Following the strengths-based leadership philosophy of Peter Drucker, Appreciative Inquiry says “the essential task of leadership is to create an alignment of strengths in ways that make a systems’ weaknesses irrelevant.” It says that managing and leading change is ALL about strengths: elevating strengths, magnifying strengths, and creating new combinations and chemistries of strengths in ways that propel innovation.
Appreciative Inquiry—or “AI” for short– has two radical but exciting premises. First, is says forget everything you learned in change management 101—organizations are not problems-to be- solved—and that all the deficit based change methods, from gap analysis to organizational diagnosis, are in fact creating an exhausting treadmill and barrier to real innovation. Appreciative inquiry turns the problem-solving habits of the field on their head, and shows that change is more powerful, energizing, and effective when we inquire into the true, the good, the better and the possible—everything that gives life to a system when is most alive and at its exceptional best. Do you really think one more survey into low morale is going to generate the energy and new vision of a company filled with people alive with passion and high commitment? AI theory says no: all the studies in the world of low morale will not tell us one thing about “high commitment work systems.” If we want to know how to create a high commitment work system we would be better off doing 100 interviews—a real study—of “high point moments” in people’s career in the organization, times when they were most committed and alive in their work and when they were going way beyond their job descriptions. So AI is about the discovery of life generating strengths and instead of SWOT it is built on an analytic model called SOAR, that is, the systematic study of signature strengths, opportunities, aspirations, and results.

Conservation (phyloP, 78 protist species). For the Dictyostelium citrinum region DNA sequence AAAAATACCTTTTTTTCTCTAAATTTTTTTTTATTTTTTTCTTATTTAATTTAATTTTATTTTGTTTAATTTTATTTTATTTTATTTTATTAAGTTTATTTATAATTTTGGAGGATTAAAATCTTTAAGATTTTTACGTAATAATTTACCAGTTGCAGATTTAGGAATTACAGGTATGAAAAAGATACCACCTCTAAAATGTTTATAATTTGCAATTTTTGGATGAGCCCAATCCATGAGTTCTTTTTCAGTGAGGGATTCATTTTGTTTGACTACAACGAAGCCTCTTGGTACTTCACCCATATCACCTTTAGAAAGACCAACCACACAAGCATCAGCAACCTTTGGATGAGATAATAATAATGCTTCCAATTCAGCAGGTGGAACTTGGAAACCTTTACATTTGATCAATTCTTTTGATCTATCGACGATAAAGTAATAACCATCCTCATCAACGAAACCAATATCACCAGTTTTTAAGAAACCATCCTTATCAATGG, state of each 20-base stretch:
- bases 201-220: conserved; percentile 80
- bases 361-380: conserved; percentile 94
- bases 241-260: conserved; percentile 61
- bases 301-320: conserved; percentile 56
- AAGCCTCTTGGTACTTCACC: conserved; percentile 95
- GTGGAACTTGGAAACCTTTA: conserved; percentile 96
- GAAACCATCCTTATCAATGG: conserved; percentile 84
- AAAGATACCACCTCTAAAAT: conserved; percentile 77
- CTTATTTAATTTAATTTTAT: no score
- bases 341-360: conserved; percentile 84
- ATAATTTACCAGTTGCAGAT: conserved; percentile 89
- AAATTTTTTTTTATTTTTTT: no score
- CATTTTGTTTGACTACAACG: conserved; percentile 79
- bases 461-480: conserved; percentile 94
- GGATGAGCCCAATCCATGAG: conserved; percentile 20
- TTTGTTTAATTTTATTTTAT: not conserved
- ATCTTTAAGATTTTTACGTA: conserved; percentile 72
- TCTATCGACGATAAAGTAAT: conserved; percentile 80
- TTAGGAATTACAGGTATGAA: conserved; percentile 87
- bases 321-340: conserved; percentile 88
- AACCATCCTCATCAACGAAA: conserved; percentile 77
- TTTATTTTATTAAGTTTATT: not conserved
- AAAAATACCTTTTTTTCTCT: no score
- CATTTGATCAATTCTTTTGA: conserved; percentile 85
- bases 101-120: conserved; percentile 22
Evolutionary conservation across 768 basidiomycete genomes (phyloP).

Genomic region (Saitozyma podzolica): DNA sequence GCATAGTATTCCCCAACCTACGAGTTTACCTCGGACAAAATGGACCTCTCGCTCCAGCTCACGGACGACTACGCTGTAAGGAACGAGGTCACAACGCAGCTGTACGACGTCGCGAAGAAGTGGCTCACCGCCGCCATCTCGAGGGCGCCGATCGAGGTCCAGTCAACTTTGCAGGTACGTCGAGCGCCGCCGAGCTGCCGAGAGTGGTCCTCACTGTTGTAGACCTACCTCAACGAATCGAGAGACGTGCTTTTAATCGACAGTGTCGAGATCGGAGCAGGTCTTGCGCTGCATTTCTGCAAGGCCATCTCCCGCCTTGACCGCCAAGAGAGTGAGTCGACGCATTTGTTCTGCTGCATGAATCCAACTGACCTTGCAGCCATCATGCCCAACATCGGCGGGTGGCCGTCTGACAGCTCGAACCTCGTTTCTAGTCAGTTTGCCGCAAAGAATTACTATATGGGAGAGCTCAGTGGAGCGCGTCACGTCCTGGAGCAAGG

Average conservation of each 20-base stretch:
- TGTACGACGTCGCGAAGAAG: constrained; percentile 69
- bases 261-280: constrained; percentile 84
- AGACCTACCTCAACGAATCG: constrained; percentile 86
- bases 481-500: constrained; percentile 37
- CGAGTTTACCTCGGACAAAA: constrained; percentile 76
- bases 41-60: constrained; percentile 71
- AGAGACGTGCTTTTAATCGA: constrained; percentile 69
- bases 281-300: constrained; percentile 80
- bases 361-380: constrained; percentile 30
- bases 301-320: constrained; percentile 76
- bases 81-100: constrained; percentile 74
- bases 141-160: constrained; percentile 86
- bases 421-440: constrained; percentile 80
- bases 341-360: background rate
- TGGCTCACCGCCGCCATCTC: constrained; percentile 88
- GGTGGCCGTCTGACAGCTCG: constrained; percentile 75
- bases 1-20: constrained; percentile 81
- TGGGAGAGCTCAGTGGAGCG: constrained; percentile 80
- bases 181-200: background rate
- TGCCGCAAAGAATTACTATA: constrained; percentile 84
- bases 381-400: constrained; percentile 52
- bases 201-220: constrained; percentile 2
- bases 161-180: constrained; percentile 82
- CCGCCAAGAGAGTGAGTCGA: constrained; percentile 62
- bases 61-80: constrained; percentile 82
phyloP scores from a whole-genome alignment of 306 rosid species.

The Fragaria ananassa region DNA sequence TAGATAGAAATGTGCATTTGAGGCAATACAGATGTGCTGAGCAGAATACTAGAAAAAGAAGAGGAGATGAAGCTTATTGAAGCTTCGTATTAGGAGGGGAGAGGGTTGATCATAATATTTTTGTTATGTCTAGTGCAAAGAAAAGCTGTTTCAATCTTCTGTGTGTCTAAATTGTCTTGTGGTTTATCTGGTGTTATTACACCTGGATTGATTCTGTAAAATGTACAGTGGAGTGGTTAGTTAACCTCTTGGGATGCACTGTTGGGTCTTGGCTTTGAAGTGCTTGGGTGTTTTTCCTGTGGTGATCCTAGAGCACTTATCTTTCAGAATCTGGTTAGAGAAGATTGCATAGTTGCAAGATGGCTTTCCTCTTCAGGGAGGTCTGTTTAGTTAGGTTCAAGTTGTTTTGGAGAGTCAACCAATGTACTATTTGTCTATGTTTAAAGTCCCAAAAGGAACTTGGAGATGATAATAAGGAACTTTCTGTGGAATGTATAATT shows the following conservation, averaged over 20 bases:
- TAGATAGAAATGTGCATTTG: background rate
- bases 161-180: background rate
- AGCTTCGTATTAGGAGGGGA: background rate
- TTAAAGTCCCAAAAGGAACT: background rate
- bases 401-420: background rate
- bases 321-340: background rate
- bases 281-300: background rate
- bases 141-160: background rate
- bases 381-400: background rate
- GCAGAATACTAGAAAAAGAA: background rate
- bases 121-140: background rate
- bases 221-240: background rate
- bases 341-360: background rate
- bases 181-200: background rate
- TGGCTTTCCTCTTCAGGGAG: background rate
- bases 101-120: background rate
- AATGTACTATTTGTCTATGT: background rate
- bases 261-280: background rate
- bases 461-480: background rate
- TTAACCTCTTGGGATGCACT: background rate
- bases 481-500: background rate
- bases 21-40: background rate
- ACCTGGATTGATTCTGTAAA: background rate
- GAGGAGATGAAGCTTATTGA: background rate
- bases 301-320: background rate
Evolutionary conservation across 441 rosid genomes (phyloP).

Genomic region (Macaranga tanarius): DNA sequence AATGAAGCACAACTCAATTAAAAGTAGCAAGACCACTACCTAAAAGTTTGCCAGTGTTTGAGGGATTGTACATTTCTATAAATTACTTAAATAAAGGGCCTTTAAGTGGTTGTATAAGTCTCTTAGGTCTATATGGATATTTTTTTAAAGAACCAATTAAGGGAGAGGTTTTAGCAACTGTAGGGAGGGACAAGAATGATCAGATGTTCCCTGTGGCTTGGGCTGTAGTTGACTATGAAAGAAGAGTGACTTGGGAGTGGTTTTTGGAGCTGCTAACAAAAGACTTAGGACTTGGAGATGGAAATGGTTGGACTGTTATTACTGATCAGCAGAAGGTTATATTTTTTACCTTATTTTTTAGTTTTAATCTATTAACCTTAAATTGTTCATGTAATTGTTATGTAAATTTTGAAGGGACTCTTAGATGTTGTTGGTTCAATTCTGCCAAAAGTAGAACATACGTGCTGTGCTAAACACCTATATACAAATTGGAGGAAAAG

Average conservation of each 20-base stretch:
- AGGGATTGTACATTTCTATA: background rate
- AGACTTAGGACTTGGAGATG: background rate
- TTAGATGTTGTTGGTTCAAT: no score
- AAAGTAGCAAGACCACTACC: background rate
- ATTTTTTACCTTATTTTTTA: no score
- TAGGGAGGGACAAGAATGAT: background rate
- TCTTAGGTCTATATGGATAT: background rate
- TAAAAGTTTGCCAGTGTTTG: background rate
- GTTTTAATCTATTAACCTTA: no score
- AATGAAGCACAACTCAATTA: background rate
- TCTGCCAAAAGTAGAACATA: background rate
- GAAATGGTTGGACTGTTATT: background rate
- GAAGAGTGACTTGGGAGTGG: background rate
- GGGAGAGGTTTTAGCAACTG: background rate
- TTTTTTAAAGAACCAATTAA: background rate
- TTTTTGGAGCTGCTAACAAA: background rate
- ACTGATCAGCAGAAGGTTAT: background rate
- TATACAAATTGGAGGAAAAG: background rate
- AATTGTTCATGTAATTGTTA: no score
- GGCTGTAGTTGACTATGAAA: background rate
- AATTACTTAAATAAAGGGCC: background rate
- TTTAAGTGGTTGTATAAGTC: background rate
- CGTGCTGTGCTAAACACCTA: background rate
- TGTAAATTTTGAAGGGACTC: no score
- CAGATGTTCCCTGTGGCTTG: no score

The second idea AI promotes, beyond the idea of strengths-based inquiry and change, is the principle of whole system in the room. There are endless arguments over the relative merits of top down change versus bottom up change. AI theory says both are increasingly obsolete, and so is the idea that the most effective sized group is 6-8 people, for example 6-8 people at the top doing strategy work and then doing the famous “communications rollout.” Indeed some of the most exciting AI strategy work happening today is starting to answer the most perplexing and challenging question every CEO faces and that is: “how do we really change at the scale of the whole?” AI responds and in turn raises its own compelling question: “Could it be that the most effective size group, for significant and major strategic issues, is 50. 100, 500 or a 1000 people, interactively visioning, designing, and creating vis-à-vis a true alignment of the strengths of the whole?”